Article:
Accessibility between buildings fronting on Washington Avenue and parking lots in the rear varies drastically by location. Three breaks in the façades provide potential pedestrian access with varying levels of use (see Figure 3.1). Safety concerns for employees utilizing these alleys were expressed during public involvement for the Navasota Comprehensive Plan Project. Inadequate lighting, poor or nonexistent landscaping, insufficient visibility from the sidewalk, and unregulated interaction between automobiles and pedestrians were some of the frequently mentioned problems with these alleys. During fieldwork, Alley 1 was the only alleyway observed as having frequent pedestrian use. This alley, the one closest to LaSalle Street, possesses many positive design elements which should be incorporated into the other alleys within Downtown.
Access between Zone 2 and Zone 3 is also limited due to high traffic volumes on Washington Avenue. The only traffic calming provided on this thoroughfare is on-street parking. While on-street parking is a very effective means of slowing traffic, few employees or customers were seen parking in one zone and crossing to the other except when their destinations appear to be very close to the traffic signal at LaSalle Street. This lack of mobility between the two zones may limit the usefulness of off-street parking in Zone 2 as a potential location for employees of Zone 3.
Parking Zone 3
Parking Zone 3 is the largest and most complicated of the five parking zones within the study area. It is crossed or bound by six streets including two State Highways. With 207 parking spaces it also contains the largest overall quantity of parking. However, of this large supply, only 44 spaces (21%) are located in off-street parking lots with the vast majority of parking in the zone located on-street. Also, unlike most other lots in Downtown, the two parking lots located in this zone are primarily reserved for employees and/or residents of adjoining buildings and are not commonly utilized for employee parking.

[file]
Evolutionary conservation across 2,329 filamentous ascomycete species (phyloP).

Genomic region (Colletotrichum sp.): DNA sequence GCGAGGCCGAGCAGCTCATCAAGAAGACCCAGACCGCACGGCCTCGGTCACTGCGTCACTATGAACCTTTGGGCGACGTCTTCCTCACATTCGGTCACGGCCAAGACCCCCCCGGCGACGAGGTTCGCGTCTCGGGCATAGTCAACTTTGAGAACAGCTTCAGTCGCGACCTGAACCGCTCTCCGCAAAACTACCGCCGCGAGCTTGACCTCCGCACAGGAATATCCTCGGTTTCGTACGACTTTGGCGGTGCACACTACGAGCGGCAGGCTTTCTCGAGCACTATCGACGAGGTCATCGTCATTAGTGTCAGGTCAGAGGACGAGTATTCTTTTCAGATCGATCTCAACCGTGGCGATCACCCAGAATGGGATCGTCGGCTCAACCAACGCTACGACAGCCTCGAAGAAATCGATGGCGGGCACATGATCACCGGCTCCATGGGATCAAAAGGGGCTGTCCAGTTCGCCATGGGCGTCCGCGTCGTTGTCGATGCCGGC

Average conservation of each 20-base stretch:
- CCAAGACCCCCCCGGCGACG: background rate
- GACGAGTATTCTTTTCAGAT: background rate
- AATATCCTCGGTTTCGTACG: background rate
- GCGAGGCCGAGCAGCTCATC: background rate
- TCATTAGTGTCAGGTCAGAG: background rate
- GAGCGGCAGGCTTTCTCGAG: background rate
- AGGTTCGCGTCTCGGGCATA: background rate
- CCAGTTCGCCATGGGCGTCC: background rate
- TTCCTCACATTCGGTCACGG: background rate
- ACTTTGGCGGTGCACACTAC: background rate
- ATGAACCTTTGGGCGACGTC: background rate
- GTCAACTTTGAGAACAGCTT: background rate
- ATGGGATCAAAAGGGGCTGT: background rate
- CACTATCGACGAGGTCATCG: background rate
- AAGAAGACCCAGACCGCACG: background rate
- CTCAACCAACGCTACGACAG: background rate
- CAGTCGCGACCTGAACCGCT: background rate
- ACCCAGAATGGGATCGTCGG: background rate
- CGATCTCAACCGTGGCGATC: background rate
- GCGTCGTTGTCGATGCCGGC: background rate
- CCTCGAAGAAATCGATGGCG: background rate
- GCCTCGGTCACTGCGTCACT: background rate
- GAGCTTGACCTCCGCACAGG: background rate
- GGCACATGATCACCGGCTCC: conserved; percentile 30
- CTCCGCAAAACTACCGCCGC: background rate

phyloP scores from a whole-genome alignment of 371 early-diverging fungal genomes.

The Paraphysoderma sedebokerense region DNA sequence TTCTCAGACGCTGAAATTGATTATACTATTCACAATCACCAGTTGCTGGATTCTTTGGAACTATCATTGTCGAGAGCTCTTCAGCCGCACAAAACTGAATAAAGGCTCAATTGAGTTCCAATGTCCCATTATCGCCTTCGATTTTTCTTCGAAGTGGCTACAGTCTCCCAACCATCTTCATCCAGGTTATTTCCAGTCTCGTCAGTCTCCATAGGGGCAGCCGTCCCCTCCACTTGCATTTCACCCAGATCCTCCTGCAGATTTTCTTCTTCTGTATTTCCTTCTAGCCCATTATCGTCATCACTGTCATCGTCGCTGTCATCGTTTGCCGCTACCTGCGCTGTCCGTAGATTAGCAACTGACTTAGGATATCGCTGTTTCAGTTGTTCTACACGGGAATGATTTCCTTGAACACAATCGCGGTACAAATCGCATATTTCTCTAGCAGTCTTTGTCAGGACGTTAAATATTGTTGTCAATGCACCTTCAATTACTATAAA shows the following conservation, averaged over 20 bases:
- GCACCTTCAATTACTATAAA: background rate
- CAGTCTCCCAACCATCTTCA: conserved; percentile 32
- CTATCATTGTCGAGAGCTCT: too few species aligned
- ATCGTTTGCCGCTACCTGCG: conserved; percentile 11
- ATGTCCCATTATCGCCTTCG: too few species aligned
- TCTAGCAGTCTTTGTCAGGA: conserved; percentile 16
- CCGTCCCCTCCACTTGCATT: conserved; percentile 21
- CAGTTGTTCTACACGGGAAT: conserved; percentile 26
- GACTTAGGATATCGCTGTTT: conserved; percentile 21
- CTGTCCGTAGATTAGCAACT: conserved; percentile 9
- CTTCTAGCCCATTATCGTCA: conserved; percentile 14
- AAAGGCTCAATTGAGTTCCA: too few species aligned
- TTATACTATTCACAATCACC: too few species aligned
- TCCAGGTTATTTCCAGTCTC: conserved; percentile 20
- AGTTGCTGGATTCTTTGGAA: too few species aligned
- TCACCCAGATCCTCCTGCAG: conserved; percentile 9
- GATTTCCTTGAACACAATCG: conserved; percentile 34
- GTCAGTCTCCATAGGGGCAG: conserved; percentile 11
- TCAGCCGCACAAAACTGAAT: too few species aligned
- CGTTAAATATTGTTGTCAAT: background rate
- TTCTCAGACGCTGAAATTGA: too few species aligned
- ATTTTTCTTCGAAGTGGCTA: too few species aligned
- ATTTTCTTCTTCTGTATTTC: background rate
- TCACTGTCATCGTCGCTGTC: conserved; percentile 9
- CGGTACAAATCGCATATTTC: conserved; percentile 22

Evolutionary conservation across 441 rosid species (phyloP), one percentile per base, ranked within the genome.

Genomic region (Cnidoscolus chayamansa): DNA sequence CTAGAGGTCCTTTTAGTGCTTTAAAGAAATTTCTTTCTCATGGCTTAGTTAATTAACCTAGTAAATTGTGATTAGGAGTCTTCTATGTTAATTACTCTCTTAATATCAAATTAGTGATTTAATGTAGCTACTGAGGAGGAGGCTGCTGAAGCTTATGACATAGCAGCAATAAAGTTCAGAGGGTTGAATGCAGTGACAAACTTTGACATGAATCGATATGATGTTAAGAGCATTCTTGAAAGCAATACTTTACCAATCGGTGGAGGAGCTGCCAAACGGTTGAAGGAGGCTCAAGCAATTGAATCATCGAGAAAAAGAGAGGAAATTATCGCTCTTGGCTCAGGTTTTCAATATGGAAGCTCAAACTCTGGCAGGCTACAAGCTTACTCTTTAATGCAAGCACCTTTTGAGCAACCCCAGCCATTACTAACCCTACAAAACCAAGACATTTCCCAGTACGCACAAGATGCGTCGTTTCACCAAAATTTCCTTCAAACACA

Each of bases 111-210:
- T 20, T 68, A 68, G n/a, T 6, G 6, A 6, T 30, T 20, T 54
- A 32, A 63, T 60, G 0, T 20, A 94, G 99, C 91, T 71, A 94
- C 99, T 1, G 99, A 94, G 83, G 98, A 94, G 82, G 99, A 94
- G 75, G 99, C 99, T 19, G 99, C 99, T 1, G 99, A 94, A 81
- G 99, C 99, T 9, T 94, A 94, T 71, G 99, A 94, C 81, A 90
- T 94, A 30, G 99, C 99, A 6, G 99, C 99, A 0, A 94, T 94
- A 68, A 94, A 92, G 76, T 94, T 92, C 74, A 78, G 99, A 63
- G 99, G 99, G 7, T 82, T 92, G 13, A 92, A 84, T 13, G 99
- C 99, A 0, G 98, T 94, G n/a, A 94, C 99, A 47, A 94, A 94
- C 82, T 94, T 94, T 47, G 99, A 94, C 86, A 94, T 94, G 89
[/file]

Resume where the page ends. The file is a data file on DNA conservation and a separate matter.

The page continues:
A wide variety of land uses are located here including three city government buildings, the United States Postal Office, and a variety of retail and service establishments. One restaurant and several units of loft apartments are also located in the zone. Most of the structures have at least the first floor occupied by commercial activities; however, several buildings have upper floors used for storage or left vacant. The 200 block of Railroad Street is a site consisting of several vacant one and two-story structures specifically discussed in the 2004 Navasota Economic Development Plan as a possible location for redevelopment. Parking Zone 3 also contains several multi-lot tracts of vacant land, and may develop as a variety of uses as redevelopment efforts proceed either alleviating or exacerbating the existing parking situation within the zone.
This zone experiences some of the most noticeable parking shortages in Downtown, with some groups averaging 53.3% occupancy at their peak times (see Map 3.4.1). All but one of the parking groups experience their peak occupancy on weekdays with the remaining group dominated by church parking on Sundays. On-street parking groups located on Washington Avenue in the 100 block of Farquhar and Railroad Streets are particularly troubled with an average occupancy among these groups of 70.1% at peak (see Map 3.4.4, 3.4.5). While parking in this area does experience regular shortages, overall the zone is currently benefiting from a parking surplus of 99 spaces. Many land parcels and vacant floors are open for development or lease; therefore the projected surplus may rapidly diminish depending on development patterns.
With the exception of the parking groups surrounding the Police Station and United States Postal Office, turnover time for on-street parking in this zone easily exceeds an hour (see Map 3.4.3). The quick turnover times near the Police Station and Postal Office contrasted with overall slow turnover times is a possible result of relatively few off-street parking lots. Partly confirming this theory are statistics on employee parking which show that employees appear to be the primary driver of slow parking turnover. The employee to customer mix reveals that employee occupancy is averaging in the low 60% range for parking groups with the previously mentioned parking shortages (see Map 3.4.2). The parking group nearest to City Hall on Farquhar Street for example has a 75% employee parking level.
Unlike Parking Zone 2, Zone 3 does not have large reserves of off-street parking lots. Parking for small groups of employees is available in some alleys, but of the large employment centers only the Police Station and the Postal Office have reserved off-street parking. To further complicate parking problems, the difficulty of crossing Washington Avenue and the intimidating alley connections mentioned in the discussion of Parking Zone 2 tend to discourage employees from parking in the relatively vacant parking lots near Cedar Creek.